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Cover for To Defend or Not to Defend: Understanding How States View Strong and Weak Reputations
dc.contributor.advisorEdelstein, David M
dc.creator
dc.date.accessioned2020-10-19T20:16:32Z
dc.date.available2020-10-19T20:16:32Z
dc.date.created2020
dc.date.issued
dc.date.submitted01/01/2020
dc.identifier.otherAPT-BAG: georgetown.edu.10822_1060533.tar;APT-ETAG: 06a3cb2694076cc9a4f619dac9c2bcc6; APT-DATE: 2022-03-10_13:04:41en_US
dc.identifier.uri
dc.descriptionPh.D.
dc.description.abstractWhy do states back down during crises despite the risk of harming their reputation for resolve? The existing literature contends that leaders believe, perhaps more than they should, that cultivating a strong reputation for resolve is vital for their states’ national security as it enhances both their credibility and ability to deter threats. Based on this logic, the existing literature stipulates that states back down when actors care less about their reputation for resolve because these strategic advantages are absent or perceived to be irrelevant. In contrast, this dissertation contends that states and leaders may still decide to acquiesce during crises because of the long-term costs of saving face and the benefits of cultivating a ‘weaker’ reputation for resolve. Specifically, I propose the theory of moderate reputation for resolve and argue that two factors, fears of reputation races and greater emphasis on the process of negotiations rather than its outcomes, cause states to prefer moderate rather than strong reputation for resolve. States and leaders that reach this conclusion will be more likely to back down during crises as a way of managing their reputation. I verify these claims through qualitative analysis of four case studies; US-China relations during the 1950s in the context of the first and second Taiwan Strait crises; South Korea’s response to the Blue House Raid in 1968; South Korea’s foreign policy during the 1980s after the Rangoon Bombing incident in 1983; and Britain’s policy of appeasement during the 1930s. This dissertation contributes to our understanding of how reputations matter in international relations by illustrating that decisions to back down can also be caused by reputational concerns, not despite it. By demonstrating how states and leaders may intentionally choose to not only defend but also concede their reputation for resolve due to the respective costs and benefits of maintaining either strong and moderate reputations, I highlight how a state’s reputation is an asset that needs to be not uniformly strengthened but rather adroitly maintained through the use of force regardless of the circumstances and their foreign policy objectives.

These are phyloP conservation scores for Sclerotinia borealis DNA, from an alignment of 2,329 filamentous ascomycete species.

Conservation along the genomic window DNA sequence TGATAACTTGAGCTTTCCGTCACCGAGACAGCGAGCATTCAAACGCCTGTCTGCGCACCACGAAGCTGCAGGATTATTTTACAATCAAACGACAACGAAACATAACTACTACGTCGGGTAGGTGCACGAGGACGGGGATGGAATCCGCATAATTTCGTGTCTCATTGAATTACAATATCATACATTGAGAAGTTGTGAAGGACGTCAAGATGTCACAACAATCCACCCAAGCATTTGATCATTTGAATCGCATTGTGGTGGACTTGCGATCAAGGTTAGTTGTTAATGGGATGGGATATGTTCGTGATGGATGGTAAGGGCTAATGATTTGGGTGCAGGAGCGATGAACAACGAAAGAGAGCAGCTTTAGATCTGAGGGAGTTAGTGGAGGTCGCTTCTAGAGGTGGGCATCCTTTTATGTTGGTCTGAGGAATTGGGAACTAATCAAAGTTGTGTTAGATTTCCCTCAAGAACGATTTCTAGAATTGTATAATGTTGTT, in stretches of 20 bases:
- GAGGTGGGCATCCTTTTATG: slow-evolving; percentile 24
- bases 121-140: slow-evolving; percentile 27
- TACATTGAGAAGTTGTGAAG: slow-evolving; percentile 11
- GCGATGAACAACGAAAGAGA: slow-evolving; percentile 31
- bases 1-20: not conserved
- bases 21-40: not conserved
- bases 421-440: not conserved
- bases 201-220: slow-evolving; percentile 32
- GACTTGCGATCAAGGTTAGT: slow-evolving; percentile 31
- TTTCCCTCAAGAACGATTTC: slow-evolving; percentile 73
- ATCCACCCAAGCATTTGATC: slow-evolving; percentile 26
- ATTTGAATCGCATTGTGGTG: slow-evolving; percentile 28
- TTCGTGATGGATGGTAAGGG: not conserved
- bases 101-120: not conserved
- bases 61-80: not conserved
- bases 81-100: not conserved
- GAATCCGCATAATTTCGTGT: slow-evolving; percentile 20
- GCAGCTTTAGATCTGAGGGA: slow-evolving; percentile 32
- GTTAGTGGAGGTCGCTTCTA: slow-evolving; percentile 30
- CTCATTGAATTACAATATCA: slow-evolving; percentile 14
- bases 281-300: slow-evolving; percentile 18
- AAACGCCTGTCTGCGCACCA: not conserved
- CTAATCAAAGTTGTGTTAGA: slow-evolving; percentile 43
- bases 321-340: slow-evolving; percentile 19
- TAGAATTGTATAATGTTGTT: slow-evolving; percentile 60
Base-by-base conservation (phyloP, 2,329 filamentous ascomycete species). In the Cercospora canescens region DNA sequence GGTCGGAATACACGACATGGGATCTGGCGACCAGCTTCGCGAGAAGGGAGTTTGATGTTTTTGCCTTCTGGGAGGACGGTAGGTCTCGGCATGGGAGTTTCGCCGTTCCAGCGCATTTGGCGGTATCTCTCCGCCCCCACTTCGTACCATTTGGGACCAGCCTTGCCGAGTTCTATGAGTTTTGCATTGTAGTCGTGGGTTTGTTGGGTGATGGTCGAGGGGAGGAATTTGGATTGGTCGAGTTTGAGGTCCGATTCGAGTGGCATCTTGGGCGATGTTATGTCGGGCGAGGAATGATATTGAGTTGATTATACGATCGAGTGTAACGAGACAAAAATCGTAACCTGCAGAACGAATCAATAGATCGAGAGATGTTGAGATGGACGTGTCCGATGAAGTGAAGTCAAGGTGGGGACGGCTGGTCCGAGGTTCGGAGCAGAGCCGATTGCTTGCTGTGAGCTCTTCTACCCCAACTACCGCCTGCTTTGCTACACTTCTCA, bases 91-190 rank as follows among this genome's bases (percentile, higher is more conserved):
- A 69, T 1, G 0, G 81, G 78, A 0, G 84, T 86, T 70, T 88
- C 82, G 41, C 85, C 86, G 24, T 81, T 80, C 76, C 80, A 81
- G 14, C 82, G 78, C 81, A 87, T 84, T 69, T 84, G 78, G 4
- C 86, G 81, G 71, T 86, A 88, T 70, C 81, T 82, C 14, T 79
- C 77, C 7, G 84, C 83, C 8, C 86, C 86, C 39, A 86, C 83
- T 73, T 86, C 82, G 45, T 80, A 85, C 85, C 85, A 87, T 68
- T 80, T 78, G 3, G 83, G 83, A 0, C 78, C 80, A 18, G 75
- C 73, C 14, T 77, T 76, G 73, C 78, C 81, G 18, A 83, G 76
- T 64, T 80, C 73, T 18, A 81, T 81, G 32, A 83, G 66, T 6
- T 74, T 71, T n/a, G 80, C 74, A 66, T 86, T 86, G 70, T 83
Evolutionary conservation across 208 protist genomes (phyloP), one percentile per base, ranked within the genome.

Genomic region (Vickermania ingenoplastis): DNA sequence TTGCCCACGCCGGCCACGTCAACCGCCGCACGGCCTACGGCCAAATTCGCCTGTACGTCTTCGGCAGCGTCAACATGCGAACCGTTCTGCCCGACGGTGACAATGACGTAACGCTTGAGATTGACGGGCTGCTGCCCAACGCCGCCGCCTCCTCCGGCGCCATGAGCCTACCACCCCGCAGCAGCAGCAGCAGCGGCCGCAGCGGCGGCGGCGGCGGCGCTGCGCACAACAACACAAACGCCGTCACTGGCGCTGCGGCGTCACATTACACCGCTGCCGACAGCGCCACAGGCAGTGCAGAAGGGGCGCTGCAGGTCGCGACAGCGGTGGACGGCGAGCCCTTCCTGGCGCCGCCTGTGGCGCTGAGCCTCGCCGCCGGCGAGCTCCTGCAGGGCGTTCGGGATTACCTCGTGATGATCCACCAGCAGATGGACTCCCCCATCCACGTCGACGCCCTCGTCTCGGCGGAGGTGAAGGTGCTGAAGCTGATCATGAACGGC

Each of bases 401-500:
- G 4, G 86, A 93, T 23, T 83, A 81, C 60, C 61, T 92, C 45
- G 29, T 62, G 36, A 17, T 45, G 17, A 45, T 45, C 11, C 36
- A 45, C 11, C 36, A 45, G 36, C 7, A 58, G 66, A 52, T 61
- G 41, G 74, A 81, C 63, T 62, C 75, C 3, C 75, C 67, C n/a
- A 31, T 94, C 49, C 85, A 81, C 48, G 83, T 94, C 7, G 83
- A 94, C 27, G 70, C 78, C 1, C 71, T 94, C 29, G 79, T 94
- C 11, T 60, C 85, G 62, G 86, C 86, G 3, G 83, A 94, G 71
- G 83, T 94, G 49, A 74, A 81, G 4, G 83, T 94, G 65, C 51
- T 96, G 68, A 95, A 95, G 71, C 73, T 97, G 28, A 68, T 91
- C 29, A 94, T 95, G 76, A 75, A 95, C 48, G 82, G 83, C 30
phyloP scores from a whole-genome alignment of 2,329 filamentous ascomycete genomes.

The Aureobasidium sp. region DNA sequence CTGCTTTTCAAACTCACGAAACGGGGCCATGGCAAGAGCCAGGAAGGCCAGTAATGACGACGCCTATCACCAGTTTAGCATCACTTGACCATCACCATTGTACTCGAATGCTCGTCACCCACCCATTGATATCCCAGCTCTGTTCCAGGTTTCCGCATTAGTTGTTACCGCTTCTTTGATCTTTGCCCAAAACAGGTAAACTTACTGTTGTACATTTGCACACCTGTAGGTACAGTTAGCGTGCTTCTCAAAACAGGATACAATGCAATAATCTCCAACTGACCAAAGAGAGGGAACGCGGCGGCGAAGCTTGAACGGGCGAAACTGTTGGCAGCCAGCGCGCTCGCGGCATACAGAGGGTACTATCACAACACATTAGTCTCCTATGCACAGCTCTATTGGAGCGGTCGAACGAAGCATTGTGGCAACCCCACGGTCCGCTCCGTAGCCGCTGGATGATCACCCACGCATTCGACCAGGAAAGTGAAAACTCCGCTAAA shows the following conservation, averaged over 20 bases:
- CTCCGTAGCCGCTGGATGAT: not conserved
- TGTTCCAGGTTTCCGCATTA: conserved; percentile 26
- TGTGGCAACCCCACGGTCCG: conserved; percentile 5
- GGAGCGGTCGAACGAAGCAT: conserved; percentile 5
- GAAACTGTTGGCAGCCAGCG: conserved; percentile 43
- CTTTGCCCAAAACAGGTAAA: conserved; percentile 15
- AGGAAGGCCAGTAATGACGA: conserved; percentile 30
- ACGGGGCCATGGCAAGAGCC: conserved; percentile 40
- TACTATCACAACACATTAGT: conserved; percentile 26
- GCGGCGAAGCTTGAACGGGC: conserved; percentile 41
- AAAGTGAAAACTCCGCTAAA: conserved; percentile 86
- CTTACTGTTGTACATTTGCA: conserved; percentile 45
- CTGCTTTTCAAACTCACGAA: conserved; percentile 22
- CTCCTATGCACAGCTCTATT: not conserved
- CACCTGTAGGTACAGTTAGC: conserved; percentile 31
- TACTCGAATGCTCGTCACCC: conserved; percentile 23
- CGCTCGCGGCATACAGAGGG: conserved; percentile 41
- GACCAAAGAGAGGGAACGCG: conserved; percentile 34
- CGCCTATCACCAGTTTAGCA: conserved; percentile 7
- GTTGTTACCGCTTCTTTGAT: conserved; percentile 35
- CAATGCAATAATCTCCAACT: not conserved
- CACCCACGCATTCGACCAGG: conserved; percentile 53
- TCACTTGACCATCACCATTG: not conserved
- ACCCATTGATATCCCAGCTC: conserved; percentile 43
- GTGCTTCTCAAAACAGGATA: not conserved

dc.formatPDF
dc.format.extent256 leaves
dc.languageen
dc.publisherGeorgetown University
dc.sourceGeorgetown University-Graduate School of Arts & Sciences
dc.sourceGovernment
dc.subjectForeign Policy
dc.subjectPrenegotiations
dc.subjectReputation
dc.subjectResolve
dc.subjectSpiral Model
dc.subject.lcshInternational relations
dc.subject.otherInternational relations
dc.titleTo Defend or Not to Defend: Understanding How States View Strong and Weak Reputations
dc.typethesis
dc.identifier.orcid0000-0002-6960-6751


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